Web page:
in Films: 2000s-Present

“Pride”: The Triumph of Identity

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“Pride” (2014) is a celebration of camaraderie, acceptance, and identity. It recounts the true events in 1984 of the alliance between families affected by a miner’s strike in the Welsh town of Onllwyn and London gay/lesbian activists. The friendship between the two polar groups begins when headlines about the situation in Onllwyn cause Mark (Ben Schnetzer) to mobilize monetary support for its denizens. He reasons that those who are oppressed… whether on account of their sexuality or dire wages… must stand in solidarity against their oppressors. The town is initially reluctant to accept help from people whose nature it condemns. Mark and his pals confront defamatory epithets and handshake refusals. A fellow activist, Jonathan (Dominic West), has an idea: show these stuffy townies a good time. At a meeting hall, he turns up the disco music and shakes his booty on tabletops. It works. The women let loose and wiggle away, and the men request dancing lessons. Gays and miners find a commonality in a zest for enjoyment.

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This is the underlying message of “Pride” – enjoy life. As Mark says, “There isn’t enough time,” an adage that homosexuals in the Western Hemisphere during this era took with gravity because of an epidemic that was decimating their community. He dispenses his advice to a closeted college student by the name of Joe (George MacKay), who has been lying to his parents about attending school when in truth he has been partaking in the fundraising efforts. It’s touching to see Joe, lanky with floppy blond hair and eyes sometimes frazzled, sometimes beaming, like a kid who clings onto a big brother he regards the gatekeeper to the world. Indeed, there’s much to look up to in Mark. The guy is handsome, smart, and impassioned. He wears his gay identity as a laurel wreath, and whatever cause it is he advocates, he does so with the fire of a meteor. Although the ‘80s may have wreaked havoc on the lives of many gay men, a romanticism lingers over it. It was the first time since Stonewall that they marched the streets, fists in the air in a fight for their right to live.

My own identity as a gay man was budding during this decade. To this day, I envy my peers their accounts of a first sexual experience that involved a friend. A pubescent boy who puts out for his best buddy as a wager for losing a game of Trivial Pursuit, while George Michael croons “Careless Whisper” on the turntable, makes for a beautiful memory. It also enables one to believe in romance. My first time occurred at a porn arcade. En route from Manila to Boston, where I was to start college, my parents and I sojourned in San Francisco. I told them one afternoon that I wanted to explore the city. Given its blocks of gay bars and notoriety as a hustler gathering spot, Polk Street was my destination. His name was Will. He was 30-something with a shaved head, and he was dressed in red shorts and a white tank top designed to vaunt the kind of body I had been fantasizing about ever since Nicholas Clay in “Excalibur” (1981) and “Lady Chatterley’s Lover” (1981) heated up my betamax machine. Will brushed his crotch against my backside in a bookstore as I thumbed through X-rated man pics. I stammered for him to “ta… ta… take me… some… where.”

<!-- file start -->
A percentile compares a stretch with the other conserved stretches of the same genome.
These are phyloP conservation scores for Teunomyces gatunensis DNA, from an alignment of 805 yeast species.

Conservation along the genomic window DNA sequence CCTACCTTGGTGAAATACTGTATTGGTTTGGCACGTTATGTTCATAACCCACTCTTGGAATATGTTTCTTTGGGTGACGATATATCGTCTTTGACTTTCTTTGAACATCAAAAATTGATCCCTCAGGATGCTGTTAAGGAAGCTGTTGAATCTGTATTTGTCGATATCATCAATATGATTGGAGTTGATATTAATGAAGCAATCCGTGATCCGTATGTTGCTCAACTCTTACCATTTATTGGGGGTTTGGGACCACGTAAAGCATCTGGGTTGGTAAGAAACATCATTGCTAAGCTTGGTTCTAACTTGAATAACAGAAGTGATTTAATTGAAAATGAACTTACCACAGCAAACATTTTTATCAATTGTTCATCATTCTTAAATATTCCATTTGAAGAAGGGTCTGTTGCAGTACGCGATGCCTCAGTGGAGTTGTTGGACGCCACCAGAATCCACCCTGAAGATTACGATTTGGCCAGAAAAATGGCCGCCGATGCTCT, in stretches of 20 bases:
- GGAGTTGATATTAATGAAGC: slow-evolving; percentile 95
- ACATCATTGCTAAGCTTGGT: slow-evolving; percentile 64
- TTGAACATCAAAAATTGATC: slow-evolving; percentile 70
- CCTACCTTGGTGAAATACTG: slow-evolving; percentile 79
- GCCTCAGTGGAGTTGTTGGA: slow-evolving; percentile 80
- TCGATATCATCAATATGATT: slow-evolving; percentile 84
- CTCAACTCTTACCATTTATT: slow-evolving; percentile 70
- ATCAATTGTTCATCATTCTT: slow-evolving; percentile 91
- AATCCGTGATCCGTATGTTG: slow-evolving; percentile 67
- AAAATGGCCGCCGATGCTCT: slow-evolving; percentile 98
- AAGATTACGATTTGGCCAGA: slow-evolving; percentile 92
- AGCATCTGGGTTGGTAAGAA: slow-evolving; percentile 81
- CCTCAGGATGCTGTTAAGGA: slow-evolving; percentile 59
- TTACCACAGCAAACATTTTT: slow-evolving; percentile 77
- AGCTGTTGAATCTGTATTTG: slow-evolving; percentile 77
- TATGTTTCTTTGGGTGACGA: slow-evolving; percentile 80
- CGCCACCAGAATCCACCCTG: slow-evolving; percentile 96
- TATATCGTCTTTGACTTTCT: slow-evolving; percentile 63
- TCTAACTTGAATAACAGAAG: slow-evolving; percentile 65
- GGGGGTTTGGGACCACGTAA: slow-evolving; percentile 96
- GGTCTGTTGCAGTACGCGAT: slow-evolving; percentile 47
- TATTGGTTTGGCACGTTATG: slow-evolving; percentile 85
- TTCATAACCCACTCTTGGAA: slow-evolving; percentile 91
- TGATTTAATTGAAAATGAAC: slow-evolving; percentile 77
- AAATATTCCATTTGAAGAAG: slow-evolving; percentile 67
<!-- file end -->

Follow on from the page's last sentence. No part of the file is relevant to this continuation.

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I would not call excitement the feeling that overwhelmed me in the cubicle. It was a sensation of blood rushing to my head with such speed and my heart pounding with such a tremor that it seemed I was to self-combust. Light from a video screen that featured men fornicating cast Will’s muscles in a subtle sheen. I had wanted this for a while, but I had not expected this to happen as it did. Perhaps it was too soon. Then again, there might never be a right moment. From then on, throughout college, sexual expression involved huddling in the corner of a newspaper stand to skim gay magazines and trips to porn arcades, my soul hungry for acknowledgement from other gay guys I encountered anywhere from the classroom to the subway. The most burning desire was the most elusive: love and friendship.